African Americans were confused about the mixed signals sent by the government. In the video mentioned above, Jason Hargrove complained that the spread of coronavirus was due to the irresponsible behavior of people (CNN, 2020). People in some communities did not know the dangers of COVID-19 and often denied its existence (CNN, 2020). This implies that the government and local authorities failed to provide consistent information about coronavirus to the public, especially in African American communities. If the message was clear to the public, people would be more aware of social distancing and use personal protective gear to stop the spread of the disease. Keneshia Grant, a political science professor at Howard University, confirmed that “mixed messages from the Trump administration and some governors in states with large black populations caused confusion” (Scott, 2020, para. 19). While the problem of mixed messages from the government is not covered in any of the scholarly journals, the opinions of the public and experts are enough to prove the point. In summary, African American communities were hit by the pandemic due to the lack of a consistent message sent by the government.
Living conditions of cultural minorities may also contribute to the risk of dying from coronavirus. According to the CDC (2020), many Black and Hispanic families live in densely populated areas, which increases the number of contacts every day. Moreover, African Americans often live together with older family members, making it difficult to protect them from the virus (CDC, 2020). At the same, African Americans are overrepresented in jails, prisons, and detention centers, which are associated with increased risk of infection (CDC, 2020). The bus driver, who posted the video mentioned above, also lived in a densely populated area of Detroit and died from coronavirus soon after the publication (CNN, 2020). Thus, the disparities in housing contribute to the high mortality rates among African Americans.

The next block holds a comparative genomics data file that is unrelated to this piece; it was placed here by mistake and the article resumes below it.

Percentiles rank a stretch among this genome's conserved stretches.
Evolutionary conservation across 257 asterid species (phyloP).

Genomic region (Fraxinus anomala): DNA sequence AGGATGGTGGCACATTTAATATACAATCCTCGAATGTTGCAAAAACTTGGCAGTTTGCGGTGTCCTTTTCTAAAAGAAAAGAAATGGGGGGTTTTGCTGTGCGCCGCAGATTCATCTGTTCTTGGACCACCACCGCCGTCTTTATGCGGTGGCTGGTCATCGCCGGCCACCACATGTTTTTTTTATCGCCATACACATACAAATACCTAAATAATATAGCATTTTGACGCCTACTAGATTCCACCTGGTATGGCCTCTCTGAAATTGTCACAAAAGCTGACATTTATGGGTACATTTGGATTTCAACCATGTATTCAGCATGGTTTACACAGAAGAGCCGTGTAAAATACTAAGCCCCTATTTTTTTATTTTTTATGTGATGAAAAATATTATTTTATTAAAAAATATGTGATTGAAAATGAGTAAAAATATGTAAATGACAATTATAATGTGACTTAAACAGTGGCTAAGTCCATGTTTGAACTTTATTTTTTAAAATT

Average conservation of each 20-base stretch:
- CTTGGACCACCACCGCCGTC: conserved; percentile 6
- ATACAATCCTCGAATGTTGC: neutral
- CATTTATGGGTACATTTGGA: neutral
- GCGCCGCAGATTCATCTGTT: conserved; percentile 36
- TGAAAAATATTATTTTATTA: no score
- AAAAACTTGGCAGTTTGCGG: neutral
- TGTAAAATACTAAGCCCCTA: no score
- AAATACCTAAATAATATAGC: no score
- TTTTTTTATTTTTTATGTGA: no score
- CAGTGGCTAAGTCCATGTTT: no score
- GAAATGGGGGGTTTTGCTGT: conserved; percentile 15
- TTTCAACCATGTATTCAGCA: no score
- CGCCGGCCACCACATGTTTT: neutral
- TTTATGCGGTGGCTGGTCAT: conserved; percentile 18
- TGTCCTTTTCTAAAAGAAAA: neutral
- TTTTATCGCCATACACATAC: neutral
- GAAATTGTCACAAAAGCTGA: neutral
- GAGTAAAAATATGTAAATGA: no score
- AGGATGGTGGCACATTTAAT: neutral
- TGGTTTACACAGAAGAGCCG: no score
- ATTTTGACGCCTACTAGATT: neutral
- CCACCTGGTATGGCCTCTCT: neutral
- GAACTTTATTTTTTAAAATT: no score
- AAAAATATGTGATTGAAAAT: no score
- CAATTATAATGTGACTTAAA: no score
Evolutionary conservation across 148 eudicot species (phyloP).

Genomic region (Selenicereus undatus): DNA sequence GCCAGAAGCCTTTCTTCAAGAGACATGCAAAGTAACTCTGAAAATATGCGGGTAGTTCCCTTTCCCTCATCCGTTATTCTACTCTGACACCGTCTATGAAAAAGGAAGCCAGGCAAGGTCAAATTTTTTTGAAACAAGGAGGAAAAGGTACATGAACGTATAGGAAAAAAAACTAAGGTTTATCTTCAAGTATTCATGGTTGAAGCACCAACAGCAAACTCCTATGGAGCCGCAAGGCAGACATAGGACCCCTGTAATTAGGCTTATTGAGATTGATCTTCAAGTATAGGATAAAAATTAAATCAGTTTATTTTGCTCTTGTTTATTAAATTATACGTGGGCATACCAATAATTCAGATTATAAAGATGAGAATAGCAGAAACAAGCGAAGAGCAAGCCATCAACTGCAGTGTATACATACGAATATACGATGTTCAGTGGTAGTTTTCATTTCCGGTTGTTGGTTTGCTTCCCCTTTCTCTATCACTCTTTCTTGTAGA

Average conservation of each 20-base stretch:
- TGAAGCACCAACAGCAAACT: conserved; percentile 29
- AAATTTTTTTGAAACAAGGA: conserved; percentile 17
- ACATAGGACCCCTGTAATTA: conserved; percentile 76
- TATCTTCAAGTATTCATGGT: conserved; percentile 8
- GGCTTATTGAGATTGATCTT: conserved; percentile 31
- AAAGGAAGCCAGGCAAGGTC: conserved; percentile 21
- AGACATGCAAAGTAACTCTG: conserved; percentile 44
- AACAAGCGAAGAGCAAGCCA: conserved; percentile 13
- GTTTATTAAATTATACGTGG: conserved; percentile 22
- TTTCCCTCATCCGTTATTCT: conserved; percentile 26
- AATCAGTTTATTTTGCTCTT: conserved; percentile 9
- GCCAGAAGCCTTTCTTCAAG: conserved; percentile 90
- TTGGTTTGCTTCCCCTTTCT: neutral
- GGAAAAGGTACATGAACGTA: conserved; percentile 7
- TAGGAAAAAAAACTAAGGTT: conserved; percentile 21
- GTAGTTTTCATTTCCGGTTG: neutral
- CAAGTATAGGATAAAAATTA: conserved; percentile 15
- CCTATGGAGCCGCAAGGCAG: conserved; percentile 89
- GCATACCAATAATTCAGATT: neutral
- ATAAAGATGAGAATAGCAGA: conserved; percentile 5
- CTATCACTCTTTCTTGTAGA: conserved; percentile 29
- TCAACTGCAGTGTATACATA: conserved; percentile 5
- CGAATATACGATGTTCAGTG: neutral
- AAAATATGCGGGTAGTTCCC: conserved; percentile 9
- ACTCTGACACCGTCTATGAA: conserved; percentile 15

Putting together all the four factors mentioned above, it can be concluded that high mortality rates among African Americans are due to the government’s unwillingness to solve the problems of racial minorities. The discrepancy in healthcare quality and access, unresolved housing problems, mixed messages from the government, and poor working conditions demonstrate that instead of focusing on the real issues of people, the government found other priorities. Some local governments were careless to release some nonviolent inmates from jails, which facilitated the spread of the diseases (Nirappil et al., 2020). Some public agencies serving African American communities failed to provide workers of essential industries and healthcare providers with protective gear, which also contributed to the spread of the disease (Johnson & Buford, 2020; CNN, 2020). Thus, it becomes clear that the US government and local authorities are blind to the needs of cultural minorities. The pandemic only made this more apparent due to the high mortality rates among Black people.
The problems of minorities were known long before the pandemic, and the fact that the government did little to address them explains high mortality rates among African Americans. Minorities are more likely to have decreased access to care due to the lack of health insurance or long distance to the nearest facility. Moreover, the quality of care provided by hospitals serving cultural minorities is usually poor. African Americans are forced to work during the pandemic as they are overrepresented in essential industries. African Americans often live together with older members of the family, which also increases the risk of death from coronavirus. Finally, African Americans were sent mixed messages about the dangers of COVID-19, which caused confusion. While the numbers concerning morality rates are alarming, there is hope that the US society will not let the problem go unnoticed.
Centers for Disease Control and Prevention. (2020). COVID-19 in racial and ethnic minority groups. CDC.gov.
CNN. (2020). . [Video]. YouTube. Web.
Johnson, A., & Buford, T. (2020). . TruthOut. Web.
Nirappil. F., Wiggins, O., & Harden, J. (2020). . The Washington Post. Web.
Scott, E. (2020). . Washington Post. Web.